Anna and Olivia killer: the man who wanted to cause his ex ‘the greatest imaginable pain’
A judge’s report provides a minute-by-minute account of the steps taken by Tomás Gimeno on the day he murdered his own children in Tenerife and dumped their bodies in the sea
Tomás Gimeno, 37, killed his daughters Anna and Olivia, aged one and six, in his house on April 27. He then wrapped them up in towels, put them into trash bags and then into sports bags, before loading them into the trunk of his white Audi A3. That’s according to the court investigation into the killings, which have left Spain shocked and stunned after the body of Olivia was discovered at the bottom of the sea off the coast of the Canary Island of Tenerife last week. The search for Anna continues.
According to the court documents, which were made public this weekend, Gimeno then drove his car to his parents’ house in Santa Cruz de Tenerife. There, without anyone seeing him, he left behind his dog, two credit cards with their pin numbers, and two sets of keys for the last car that he had purchased – a black Alfa Romeo that he had protected carefully with a car cover.
From his parents’ house, he drove to the port, setting sail in his boat. He stopped the vessel in an area that he knew had deep water, and toward 10.30pm he threw the sports bags with the bodies of his daughters into the water. The bags were weighed down with heavy objects and were also attached to his boat’s anchor. At that moment he called his former partner and the mother of the children, Beatriz Zimmermann, who was at a Civil Guard station reporting the disappearance of Olivia and Anna.
The judicial document, which is based on police investigations into the crime, states that Gimeno “was trying to cause the greatest pain imaginable to his ex-partner.” To do so, the text adds, he “sought to create uncertainty as to the destination of his daughters by hiding their bodies in places [...] where he thought that they would never be found, all of this after announcing to his ex-wife, as well as his relatives, that he was leaving with Olivia and Anna and that they would never be seen again.”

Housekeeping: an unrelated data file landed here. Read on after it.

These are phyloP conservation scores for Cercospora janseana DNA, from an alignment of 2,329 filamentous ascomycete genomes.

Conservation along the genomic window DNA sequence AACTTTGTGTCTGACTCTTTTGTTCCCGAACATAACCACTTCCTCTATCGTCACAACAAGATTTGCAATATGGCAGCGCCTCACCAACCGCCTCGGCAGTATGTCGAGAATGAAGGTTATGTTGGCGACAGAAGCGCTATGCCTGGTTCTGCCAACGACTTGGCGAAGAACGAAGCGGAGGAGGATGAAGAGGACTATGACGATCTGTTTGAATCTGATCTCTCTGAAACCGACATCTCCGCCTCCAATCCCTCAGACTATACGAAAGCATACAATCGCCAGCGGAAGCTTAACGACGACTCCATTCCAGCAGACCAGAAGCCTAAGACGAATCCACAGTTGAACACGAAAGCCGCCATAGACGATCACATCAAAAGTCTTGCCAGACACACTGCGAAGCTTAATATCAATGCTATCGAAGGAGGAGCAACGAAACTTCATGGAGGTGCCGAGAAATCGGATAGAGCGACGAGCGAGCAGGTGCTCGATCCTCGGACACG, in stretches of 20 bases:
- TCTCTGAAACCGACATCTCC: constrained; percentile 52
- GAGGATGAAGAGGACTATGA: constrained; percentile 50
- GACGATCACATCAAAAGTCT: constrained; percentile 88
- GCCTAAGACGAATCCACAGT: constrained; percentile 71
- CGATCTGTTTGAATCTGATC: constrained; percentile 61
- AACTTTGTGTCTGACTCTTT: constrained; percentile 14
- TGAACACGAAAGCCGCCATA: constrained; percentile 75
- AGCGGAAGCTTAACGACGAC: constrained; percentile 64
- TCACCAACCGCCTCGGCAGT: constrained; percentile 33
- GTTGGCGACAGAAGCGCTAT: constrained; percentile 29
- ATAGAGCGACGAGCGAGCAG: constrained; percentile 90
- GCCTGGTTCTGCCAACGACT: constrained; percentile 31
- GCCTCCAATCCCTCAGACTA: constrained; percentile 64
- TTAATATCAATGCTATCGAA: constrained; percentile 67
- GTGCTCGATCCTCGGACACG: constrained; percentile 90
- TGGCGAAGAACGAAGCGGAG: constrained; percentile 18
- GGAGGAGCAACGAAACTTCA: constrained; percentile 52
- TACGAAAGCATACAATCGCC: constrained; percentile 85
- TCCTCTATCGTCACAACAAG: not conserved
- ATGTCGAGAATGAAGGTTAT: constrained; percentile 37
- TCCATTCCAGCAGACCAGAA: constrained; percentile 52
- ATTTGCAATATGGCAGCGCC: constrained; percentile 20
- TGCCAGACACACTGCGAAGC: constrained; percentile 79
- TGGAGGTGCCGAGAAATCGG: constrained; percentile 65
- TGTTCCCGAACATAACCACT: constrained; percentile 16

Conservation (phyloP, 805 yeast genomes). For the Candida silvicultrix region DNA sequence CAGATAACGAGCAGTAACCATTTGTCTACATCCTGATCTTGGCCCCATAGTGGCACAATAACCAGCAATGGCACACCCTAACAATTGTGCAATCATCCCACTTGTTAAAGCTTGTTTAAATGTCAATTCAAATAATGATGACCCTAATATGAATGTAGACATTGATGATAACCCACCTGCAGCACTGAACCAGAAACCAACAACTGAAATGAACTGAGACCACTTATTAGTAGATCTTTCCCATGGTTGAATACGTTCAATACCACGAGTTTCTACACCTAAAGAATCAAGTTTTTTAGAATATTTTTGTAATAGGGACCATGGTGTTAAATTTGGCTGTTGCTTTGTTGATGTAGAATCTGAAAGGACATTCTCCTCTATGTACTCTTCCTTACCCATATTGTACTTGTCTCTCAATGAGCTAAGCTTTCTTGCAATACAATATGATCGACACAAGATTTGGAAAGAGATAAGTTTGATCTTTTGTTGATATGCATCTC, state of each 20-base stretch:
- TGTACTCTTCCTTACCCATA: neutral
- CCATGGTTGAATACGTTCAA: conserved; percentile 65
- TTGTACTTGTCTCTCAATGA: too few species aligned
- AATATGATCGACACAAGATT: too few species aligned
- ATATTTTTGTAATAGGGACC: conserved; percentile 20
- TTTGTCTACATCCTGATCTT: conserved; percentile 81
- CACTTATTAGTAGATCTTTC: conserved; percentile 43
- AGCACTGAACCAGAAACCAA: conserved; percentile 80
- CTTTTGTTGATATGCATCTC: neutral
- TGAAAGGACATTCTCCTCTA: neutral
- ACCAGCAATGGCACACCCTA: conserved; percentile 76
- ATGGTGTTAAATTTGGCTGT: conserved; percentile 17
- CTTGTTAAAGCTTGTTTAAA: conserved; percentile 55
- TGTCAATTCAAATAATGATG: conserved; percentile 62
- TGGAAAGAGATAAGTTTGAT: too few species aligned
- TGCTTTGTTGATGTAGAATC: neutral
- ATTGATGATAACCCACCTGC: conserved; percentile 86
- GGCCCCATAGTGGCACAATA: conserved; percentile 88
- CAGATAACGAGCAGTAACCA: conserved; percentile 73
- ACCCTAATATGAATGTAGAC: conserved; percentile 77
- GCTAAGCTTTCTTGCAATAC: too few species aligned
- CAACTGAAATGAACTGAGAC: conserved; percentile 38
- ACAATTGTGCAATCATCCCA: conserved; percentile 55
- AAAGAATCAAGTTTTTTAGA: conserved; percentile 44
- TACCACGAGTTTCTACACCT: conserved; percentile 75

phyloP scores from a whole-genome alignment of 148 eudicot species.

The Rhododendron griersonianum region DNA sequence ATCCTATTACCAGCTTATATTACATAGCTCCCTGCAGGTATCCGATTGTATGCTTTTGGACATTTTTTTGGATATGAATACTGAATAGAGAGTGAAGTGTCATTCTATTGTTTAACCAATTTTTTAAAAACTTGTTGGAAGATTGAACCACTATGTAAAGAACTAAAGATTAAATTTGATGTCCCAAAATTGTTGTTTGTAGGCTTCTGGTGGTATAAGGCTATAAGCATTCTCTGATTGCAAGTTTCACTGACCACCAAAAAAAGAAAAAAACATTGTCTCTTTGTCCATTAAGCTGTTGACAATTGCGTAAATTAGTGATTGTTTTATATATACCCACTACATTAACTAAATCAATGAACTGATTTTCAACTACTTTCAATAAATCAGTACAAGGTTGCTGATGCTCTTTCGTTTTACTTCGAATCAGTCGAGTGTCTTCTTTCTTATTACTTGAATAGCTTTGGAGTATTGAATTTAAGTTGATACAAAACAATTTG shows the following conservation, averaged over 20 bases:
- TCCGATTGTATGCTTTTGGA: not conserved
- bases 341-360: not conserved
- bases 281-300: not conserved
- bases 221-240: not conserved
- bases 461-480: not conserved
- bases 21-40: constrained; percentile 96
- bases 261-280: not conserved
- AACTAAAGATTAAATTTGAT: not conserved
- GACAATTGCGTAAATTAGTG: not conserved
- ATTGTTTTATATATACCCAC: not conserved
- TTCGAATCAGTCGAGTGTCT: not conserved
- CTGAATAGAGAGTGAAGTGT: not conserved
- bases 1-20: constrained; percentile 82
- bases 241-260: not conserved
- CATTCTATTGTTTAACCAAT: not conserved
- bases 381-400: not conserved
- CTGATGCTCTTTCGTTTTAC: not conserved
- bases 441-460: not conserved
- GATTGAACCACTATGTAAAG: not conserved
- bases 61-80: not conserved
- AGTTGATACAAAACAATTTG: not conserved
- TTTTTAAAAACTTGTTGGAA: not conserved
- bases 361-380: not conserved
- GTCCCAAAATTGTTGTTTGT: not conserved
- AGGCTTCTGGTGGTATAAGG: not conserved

Tomás Gimeno and Beatriz Zimmermann had been dating since they were teenagers. They separated last year, during the pandemic. Since then, the court document states, he would direct “offensive” comments at her, criticizing her for having rebuilt her life. The mother of Olivia and Anna had a new partner, a 60-year-old man of Belgian origin. She had also moved to what had been her family home in Radazul, a few kilometers from Santa Cruz de Tenerife. A nearby resident said that she had seen her a week before the girls disappeared on April 27. “I saw her happy,” she said. “Hopeful. She told me she was very happy to have returned.”
On the day of the disappearance, Gimeno told Zimmerman that he wanted to spend the afternoon with his daughters and so arranged to collect Anna at 5pm. He then went to collect Olivia from a German school camp. Gimeno covered up his Alfa Romeo car, something that suggests he wasn’t improvising and was following a plan. He also handed the director of the school center, with whom he had a relationship, a pencil case wrapped in tape, telling her not to open it until 11pm and to call him at that time. Then he left with his daughters. The woman ignored his instructions, however, and at around 5.20pm she opened the pencil case to find €6,200 in cash inside and a goodbye letter.
Police and Civil Guard investigators believe, however, that the plan was not put together many days previously, as he only used items and elements that were readily at his reach.
He then drove to his parents’ house, leaving Anna in their care while Olivia took a tennis class. During that time, Gimeno went to the port to check that his boat, named Esquilón, was working correctly. He returned to the tennis club to collect Olivia, and went to his parents’ house. At 7.30pm he went to his own house, located by Igueste mountain in Candelaria. Shortly before killing his daughters, Gimeno sent a voice message to his ex-partner, at 7.50pm. In it, Olivia said to her mother that her father wanted her to come by the house at 9pm to collect some paintings. But when Zimmermann arrived that night, there was no one there.